Washington and Lee Student Set to Compete in Nordic Trading Competition
Christian Zanetis ’16 will represent Washington and Lee University at the Nordic Trading Competition in Copenhagen, Denmark, this November.
When the accounting and business administration major from Long Island, N.Y. decided to study abroad in Copenhagen this past summer, he didn’t let the lure of summer travel interfere with his education. Working through the Danish Institute for Study Abroad, he identified two classes that he wanted to take: Emerging Markets and Global Banking and Trading. Both courses transferred back as international business credit.
“I’ve been a numbers guy since my lemonade stand days,” said Zanetis, “When I was young, I was always selling stuff on eBay on the side.”
Zanetis went into his summer coursework with no experience in trading, but that quickly changed. The Global Banking and Trading class was led by Wayne Walker, managing director of Global Capital Market Solutions. In the course, students learned to use instruments such as the Bollinger Band, which measures the market’s volatility, and the RSI (Relative Strength Index) Indicator, which is used to determine whether a stock is being overbought or oversold.
Over the course of three weeks, Walker taught Zanetis and his classmates to look for trends and signals in the market. To create a classroom environment that mimicked live trading, students used SAXO Bank’s Web Trader Simulator, an Internet-based program that traders use to manage real portfolios.
“The great thing about the simulator is that it’s not using fake data,” said Zanetis. “It reflects real life fluctuations in the market.”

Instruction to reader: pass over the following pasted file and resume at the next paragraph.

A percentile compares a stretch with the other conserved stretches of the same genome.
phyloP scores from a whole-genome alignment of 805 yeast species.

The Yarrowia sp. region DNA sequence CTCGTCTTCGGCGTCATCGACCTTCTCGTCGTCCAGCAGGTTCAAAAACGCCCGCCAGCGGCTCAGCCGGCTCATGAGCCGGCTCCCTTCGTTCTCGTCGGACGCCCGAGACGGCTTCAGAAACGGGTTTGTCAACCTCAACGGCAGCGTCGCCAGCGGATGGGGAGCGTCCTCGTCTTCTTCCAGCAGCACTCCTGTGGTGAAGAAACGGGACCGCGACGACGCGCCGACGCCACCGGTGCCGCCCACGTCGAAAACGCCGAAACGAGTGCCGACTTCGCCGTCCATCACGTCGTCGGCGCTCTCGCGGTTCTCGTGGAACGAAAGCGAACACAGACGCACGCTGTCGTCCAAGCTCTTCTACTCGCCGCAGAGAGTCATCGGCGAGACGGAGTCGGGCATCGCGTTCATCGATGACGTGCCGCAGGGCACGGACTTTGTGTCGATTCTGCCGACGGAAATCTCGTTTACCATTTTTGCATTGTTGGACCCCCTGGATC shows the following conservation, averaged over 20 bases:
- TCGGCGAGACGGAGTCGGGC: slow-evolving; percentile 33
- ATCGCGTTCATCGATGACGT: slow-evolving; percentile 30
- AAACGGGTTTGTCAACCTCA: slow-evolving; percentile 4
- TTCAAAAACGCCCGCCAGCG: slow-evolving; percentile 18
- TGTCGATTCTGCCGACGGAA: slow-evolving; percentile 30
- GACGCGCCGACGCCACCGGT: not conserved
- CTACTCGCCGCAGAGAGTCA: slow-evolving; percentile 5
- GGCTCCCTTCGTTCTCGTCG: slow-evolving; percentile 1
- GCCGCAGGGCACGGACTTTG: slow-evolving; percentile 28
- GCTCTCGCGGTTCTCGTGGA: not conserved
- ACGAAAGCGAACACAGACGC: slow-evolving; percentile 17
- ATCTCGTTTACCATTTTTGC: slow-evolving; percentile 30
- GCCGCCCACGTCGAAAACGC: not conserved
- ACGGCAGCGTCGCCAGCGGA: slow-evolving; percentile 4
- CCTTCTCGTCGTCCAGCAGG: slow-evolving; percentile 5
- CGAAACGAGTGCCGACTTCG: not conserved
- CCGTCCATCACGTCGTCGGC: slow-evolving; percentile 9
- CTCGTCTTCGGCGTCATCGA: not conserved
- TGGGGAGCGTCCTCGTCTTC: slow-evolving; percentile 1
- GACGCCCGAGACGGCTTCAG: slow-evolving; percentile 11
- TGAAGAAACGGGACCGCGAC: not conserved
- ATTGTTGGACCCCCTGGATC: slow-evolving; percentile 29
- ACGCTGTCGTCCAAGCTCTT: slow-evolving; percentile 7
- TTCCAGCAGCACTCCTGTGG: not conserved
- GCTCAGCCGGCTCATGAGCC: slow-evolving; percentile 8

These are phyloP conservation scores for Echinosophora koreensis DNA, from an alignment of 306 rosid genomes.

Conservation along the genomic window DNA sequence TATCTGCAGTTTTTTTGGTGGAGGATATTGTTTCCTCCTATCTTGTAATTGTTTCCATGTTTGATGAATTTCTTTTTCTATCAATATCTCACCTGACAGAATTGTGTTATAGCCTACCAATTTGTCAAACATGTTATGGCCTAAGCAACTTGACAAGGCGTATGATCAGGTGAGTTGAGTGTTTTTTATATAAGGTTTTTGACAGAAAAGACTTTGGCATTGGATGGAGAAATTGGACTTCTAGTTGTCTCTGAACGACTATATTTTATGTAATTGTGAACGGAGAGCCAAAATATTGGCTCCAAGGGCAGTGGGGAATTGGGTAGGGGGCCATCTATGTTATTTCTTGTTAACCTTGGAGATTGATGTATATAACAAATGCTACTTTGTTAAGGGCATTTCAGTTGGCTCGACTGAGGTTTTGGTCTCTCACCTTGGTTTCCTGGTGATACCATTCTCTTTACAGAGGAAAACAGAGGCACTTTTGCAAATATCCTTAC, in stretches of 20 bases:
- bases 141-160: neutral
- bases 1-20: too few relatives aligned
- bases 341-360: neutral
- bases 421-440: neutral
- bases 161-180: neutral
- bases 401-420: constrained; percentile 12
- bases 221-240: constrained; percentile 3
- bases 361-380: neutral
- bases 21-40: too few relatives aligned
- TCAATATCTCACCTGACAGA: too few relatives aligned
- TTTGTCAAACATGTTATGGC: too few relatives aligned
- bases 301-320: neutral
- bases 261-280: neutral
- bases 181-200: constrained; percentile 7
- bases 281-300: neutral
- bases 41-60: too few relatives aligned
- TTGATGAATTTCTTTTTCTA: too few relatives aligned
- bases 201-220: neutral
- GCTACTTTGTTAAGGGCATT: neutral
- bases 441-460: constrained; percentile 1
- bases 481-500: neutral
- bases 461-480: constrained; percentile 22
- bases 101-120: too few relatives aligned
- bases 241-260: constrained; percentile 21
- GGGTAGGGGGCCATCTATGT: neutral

In addition to learning to use the simulator, Zanetis began following the news and paying attention to the economic calendar, particularly indexes such as the U.S. Housing Index. Zanetis began to see that if the number of privately owned homes in the U.S. rose, for instance, traders were likely to see that information as positive. Rising home purchases indicate an overall confidence in the market.
During the final week of the Global Banking and Trading class, Zanetis’ instructor took things a step further. Walker divided students into teams of two—Zanetis was paired with a student named Michele Hartmann from the University of Minnesota—and loaded each team’s simulator with $200,000 in fake cash. Then he gave them three hours to make as much money as they could. The competition ran from 1 to 4 p.m. (Central European Time), which gave the class the chance to trade on the Copenhagen, London and New York stock exchanges.
“We were tracking our profits minute by minute. I wanted to be confident in all my positions, so we were doing our research,” said Zanetis.
On the line was a fairly significant prize. The team that ended the competition with the largest profit would win a slot in the Nordic Trading Competition, an international competition that Global Capital Market Solutions runs each year. If Zanetis and Hartmann came out ahead, they’d be invited back to Copenhagen in November to compete amongst teams from Copenhagen Business School, Nanjing University in China, and other universities in Scandinavia.
Zanetis and Hartmann ended Walker’s competition with $207,106, making more than $7,000 in three hours and cinching first place. Back at Washington and Lee, Zanetis is working with faculty in the Williams School of Commerce, Economics and Politics to cram for the big competition. This time, he and Hartmann will have $1 million to invest and six hours to turn the largest profit.
It’s hard for Zanetis to believe how far he’s come in such a short time. The junior hopes to spend next summer completing a finance internship.
“If I want to be a financial advisor, these skills will definitely come in handy,” said Zanetis.